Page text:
Olympic torch relay: Excitement for journey across Wales
As the Olympic torch relay heads to more rural areas of Wales, the national excitement it has generated so far shows no signs of abating.
About 10,000 turned out to join the early-morning carnival atmosphere at the relay start at Bracelet Bay near Swansea on Sunday.
And thousands more have thronged the streets of towns and villages of west Wales as the relay moved onto Aberystwyth.
One woman Sharon Evans, from Llanelli, said:"It was a once in a lifetime chance to see the torch. "
Tens of thousands crowded the streets of Carmarthen waiting in the May sunshine for an hour before the flame arrived at around noon.
Children waved flags and balloons were handed out. The council even arranged entertainment with a giant trampoline to keep the youngsters amused.
About 20,000 people gathered to cheer the flame through Havefordest.
It will reach the coastal town of Fishguard by mid afternoon and police are estimating about 5,000 people will be there to welcome the Olympic torch relay.
One of the South Wales Police team escort said it was "like a massive street party everywhere we go".
The once-in-a lifetime event appears to be getting everybody excited.
David Williams from Garrnant, near Ammanford, brought his two sons Dylan and Iwan to see the relay. He said: "The boys wanted to see it but I enjoyed it too."
Letitia Bethell, who is originally from from Mexico but now lives in Llanelli, described it as "amazing". She said she enjoyed the carnival atmosphere.
Poppy Burrows, whose mother Karen carried the torch, said: "I was so excited I ran down the street after her as she carried the flame."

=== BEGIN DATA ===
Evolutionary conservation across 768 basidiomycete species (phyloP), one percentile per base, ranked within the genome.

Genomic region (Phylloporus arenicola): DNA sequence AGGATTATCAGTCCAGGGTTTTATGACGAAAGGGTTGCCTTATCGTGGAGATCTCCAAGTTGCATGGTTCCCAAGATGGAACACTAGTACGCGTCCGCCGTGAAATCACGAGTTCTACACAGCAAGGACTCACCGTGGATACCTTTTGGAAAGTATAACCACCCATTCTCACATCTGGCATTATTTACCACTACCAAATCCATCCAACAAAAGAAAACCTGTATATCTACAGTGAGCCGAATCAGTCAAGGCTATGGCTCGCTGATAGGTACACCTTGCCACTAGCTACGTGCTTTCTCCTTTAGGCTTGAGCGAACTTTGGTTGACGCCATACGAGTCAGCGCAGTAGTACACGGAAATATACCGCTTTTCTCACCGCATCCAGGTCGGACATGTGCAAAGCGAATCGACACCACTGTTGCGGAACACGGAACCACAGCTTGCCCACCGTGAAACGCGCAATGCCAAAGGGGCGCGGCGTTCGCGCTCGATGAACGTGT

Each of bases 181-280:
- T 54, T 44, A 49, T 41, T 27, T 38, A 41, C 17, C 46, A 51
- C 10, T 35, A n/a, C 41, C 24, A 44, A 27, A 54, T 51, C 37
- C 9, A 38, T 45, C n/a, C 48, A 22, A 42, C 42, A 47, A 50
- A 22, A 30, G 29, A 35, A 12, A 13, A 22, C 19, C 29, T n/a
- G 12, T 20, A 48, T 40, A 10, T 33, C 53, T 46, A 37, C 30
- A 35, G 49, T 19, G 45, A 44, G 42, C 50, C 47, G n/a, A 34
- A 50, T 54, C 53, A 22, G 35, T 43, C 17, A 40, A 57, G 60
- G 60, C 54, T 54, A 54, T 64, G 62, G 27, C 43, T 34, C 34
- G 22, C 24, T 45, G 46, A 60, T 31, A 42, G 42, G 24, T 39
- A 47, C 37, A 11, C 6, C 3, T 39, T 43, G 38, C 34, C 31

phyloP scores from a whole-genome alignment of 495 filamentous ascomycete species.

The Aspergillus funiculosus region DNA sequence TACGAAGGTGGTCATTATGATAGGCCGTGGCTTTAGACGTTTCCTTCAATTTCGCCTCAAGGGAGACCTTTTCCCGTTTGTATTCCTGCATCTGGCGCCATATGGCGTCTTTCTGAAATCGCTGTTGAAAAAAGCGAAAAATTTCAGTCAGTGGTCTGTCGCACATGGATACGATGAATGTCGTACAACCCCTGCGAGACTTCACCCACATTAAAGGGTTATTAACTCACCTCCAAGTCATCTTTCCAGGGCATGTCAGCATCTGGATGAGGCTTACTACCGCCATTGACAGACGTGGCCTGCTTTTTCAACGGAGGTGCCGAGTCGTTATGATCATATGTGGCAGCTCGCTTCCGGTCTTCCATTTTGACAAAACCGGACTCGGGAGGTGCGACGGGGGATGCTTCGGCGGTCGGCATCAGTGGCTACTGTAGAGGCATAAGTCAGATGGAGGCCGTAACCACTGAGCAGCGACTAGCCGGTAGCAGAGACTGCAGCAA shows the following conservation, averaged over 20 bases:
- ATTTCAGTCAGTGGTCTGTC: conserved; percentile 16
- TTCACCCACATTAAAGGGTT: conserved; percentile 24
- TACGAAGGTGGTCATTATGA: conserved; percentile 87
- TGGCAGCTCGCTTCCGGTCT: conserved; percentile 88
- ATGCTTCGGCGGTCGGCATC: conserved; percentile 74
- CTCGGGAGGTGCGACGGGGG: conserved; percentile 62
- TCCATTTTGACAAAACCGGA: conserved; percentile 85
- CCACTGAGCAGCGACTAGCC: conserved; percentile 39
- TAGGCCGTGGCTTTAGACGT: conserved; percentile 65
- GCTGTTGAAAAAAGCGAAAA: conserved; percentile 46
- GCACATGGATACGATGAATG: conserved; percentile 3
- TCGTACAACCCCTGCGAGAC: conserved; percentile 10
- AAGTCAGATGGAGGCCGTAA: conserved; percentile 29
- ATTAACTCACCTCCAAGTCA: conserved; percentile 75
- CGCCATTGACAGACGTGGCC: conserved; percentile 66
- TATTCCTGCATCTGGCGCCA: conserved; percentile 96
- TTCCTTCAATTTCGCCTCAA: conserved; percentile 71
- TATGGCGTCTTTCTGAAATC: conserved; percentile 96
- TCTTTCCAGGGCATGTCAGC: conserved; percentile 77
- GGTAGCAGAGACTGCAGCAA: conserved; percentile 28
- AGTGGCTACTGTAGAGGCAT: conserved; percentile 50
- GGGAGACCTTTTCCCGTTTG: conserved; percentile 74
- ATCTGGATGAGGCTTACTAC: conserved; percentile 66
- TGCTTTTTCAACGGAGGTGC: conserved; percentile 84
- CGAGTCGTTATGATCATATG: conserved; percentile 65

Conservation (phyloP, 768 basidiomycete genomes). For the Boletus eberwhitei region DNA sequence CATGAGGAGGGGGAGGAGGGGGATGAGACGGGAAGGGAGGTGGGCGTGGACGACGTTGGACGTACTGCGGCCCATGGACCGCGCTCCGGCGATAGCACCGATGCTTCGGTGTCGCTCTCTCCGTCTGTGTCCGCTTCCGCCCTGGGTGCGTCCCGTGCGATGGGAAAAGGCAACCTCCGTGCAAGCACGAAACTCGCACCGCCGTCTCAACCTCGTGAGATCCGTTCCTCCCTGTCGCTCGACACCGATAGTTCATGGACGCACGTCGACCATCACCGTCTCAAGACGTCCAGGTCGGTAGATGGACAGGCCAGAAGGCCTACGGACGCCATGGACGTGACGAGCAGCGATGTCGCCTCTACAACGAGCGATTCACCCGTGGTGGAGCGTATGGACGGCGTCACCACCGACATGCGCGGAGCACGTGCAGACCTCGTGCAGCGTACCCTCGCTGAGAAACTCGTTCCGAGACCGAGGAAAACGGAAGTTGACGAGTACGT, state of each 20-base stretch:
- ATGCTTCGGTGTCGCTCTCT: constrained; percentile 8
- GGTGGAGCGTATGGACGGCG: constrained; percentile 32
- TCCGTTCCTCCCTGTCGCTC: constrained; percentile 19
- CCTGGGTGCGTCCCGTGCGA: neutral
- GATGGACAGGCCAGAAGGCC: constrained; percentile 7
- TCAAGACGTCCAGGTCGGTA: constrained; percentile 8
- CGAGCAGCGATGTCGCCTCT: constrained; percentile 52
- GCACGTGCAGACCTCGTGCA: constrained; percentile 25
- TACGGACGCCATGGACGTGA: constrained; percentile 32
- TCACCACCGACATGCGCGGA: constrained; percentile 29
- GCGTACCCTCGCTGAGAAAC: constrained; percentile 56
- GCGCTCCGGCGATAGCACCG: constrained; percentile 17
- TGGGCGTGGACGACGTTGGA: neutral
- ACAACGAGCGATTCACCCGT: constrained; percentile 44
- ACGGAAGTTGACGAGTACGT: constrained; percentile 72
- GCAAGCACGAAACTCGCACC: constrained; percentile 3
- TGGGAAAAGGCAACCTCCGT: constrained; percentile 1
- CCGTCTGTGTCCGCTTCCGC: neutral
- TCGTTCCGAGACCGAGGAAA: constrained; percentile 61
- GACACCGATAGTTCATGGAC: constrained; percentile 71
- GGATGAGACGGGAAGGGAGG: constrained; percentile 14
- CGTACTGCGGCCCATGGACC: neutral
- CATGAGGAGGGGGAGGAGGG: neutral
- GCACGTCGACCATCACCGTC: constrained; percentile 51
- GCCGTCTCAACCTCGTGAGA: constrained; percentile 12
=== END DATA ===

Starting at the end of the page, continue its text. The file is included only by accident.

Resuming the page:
But some people have expressed disappointment that there were not more Welsh dragon flags flying alongside the Union Jacks.
Sylvia John, from Morfa in the Amman Valley, said she had a great time but said she was disappointed there wasn not a Welsh dragon flying from the town hall.
Janet Bowen from Ammanford, who went to Swansea to catch a glimpse of the relay said: "I wish they had given out the Welsh flag and not just the union jack," she said.
"We thought they would be considerate enough to give some out because it's the flag of Wales and it's nicer than the union jack."
And Eifion Hughes, 65, from Lampeter, said he would have liked to have seen the torch visit the Carmarthenshire town.
"If it's coming to Aberaeon and Aberystwyth I would've expected it to come to Lampeter.
"We're a bit disappointed."
Pembrokeshire council chairman Peter Morgan told BBC Wales it was fantastic to have the Olympic torch relay visit.
"Especially during these economic times people haven't got a lot to be happy about.
"We're delighted to have the torch here - it's just unfortunate we couldn't bring it around our fantastic coastline."
Organisers of the relay have said they have been amazed at the crowds and their enthusiasm.
BBC Wales reporter Kevin Leonard, who is following the relay as it snakes across Wales, said he had seen as much enthusiasm in the rural communities it has visited as in the larger towns and cities.
"People keep saying to me that this is a once-in-a-lifetime opportunity, and that they wanted to bring their children to see it," he said.